CORRECTION: April 18 in CM of OW3
guy at auspex.com
Mon Mar 29 07:52:04 UTC 1993
> As a matter of fact, this year, summer time in Israel starts at 3-Apr-93
> till 4-Sep-93. Every year the dates of summer time are decided at that
> year and cannot be anticipated.
I.e., either Ephraim Silverberg, who contributed the most-recently-seen rules
for Israel, as seen in "/usr/share/lib/zoneinfo/asia" in SunOS 4.x and
5.x systems and elsewhere:
# From Ephraim Silverberg (April 18, 1989):
# Prior to 1989, the rules concerning Daylight Savings Time changed every
# year; as information, regarding exact times and dates during this period,
# is not readily available at the present time, the rules commence starting
# with the year 1989.
# From 1989 onwards the rules are as follows:
# 1. Daylight Savings Time commences midnight of the first Saturday night
# following the seven-day festival of Pesach (Passover). The transition
# is from midnight Israel Standard Time to 1 a.m. Israel Daylight Savings
# time. As the Pesach festival is dependent on the Lunar calendar (the
# first day is always on the 15th day of the month of Nisan), the rule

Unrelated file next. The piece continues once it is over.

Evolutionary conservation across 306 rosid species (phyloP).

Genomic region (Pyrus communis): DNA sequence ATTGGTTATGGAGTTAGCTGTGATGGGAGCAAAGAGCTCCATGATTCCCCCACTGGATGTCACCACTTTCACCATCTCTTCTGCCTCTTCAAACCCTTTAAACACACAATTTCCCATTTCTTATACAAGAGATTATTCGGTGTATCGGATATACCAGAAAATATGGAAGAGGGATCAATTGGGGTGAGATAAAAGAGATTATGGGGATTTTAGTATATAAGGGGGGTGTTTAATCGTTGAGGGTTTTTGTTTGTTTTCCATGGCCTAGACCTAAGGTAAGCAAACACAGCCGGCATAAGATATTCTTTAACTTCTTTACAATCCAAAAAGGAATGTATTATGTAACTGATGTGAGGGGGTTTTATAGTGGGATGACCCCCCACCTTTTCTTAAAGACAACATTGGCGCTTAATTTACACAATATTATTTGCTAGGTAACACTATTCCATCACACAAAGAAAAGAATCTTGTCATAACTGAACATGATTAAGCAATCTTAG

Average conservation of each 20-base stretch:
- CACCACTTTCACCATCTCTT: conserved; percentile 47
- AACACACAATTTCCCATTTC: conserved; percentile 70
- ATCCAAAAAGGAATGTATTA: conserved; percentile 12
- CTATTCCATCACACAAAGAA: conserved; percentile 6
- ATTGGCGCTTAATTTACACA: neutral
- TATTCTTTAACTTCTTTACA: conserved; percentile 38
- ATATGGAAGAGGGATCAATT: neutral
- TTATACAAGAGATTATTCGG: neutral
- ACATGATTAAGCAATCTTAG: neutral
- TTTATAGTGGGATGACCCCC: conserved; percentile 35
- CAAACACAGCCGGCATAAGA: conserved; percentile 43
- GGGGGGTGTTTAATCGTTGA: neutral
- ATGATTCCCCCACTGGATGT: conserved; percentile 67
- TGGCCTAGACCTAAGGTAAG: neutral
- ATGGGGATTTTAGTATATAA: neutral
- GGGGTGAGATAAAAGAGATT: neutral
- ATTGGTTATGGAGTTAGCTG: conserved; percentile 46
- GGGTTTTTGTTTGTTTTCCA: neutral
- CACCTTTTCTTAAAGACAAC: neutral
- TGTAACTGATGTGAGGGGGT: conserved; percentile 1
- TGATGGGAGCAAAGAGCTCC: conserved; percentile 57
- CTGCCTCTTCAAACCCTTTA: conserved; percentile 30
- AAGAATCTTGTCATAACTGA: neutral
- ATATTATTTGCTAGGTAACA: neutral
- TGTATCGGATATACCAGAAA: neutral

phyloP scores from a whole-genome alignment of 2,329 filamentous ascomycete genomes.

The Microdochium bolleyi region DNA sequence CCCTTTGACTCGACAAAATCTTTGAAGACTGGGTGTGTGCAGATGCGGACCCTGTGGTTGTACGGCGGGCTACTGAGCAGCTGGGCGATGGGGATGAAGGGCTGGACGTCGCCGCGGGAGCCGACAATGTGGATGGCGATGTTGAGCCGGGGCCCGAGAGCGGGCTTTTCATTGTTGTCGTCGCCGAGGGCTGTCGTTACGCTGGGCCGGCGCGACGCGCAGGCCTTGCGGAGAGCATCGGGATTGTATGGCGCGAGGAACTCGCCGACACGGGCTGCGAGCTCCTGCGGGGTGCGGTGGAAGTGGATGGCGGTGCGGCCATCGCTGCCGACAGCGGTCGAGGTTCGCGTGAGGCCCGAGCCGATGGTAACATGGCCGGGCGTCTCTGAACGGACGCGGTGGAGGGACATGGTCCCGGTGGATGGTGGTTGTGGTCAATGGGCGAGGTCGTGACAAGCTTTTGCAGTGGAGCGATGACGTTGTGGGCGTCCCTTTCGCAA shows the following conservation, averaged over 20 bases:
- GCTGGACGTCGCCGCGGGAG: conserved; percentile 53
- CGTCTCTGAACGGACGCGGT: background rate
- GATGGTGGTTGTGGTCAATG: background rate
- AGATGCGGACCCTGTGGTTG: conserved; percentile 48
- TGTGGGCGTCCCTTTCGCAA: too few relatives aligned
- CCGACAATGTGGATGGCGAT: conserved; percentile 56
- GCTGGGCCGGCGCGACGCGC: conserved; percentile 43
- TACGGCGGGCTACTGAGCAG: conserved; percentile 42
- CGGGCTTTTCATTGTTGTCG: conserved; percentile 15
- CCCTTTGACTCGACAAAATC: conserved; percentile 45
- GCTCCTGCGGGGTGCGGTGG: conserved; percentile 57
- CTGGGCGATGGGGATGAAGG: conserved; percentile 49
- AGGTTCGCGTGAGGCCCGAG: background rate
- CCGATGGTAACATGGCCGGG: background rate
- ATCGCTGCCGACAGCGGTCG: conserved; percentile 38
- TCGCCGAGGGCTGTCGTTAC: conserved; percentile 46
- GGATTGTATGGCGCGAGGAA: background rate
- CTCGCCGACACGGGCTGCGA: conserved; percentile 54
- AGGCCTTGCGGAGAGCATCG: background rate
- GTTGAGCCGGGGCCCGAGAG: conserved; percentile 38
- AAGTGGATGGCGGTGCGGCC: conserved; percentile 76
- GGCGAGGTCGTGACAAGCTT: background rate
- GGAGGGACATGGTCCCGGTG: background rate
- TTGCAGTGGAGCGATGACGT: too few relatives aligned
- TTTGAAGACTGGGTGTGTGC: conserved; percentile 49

# changes every year on the Gregorian calendar.
# 2. Standard Time is reinstated on the Saturday night whereupon Jews
# following the Ashkenazi (European) rite begin to recite the Selichot
# (forgiveness) prayers prior to the Jewish Lunar New Year. The transition
# is from midnight Israel Daylight Savings time to 11 p.m. Israel Standard
# Time. The law (according to the Ashkenazi custom) concerning the
# commencement of the Selichot prayers is described in chapter 128, section
# 5 of the "Code of Jewish Law," by Rabbi Shlomo Ganzfried (translated by
# Hyman E. Goldin):
# Beginning with the Sunday [**] before Rosh Hashanah [***],
# we rise early for the service of Selichot (supplications for
# forgiveness). If Rosh Hashanah occurs on Monday or Tuesday, we
# begin saying the Selichot from the Sunday of the preceding week.
# This, too, varies from year to year on the Gregorian calendar and, thus,
# two explicit timezone rules are required for each Gregorian year.
# [**] actually Saturday night as the Jewish day commences at nightfall.
# [***] the Jewish Lunar New Year.
was mistaken, or, after he sent that information out, the government
went back to changing the rules every year?
(Please "Cc:" "tz at elsie.nci.nih.gov" on any responses.)
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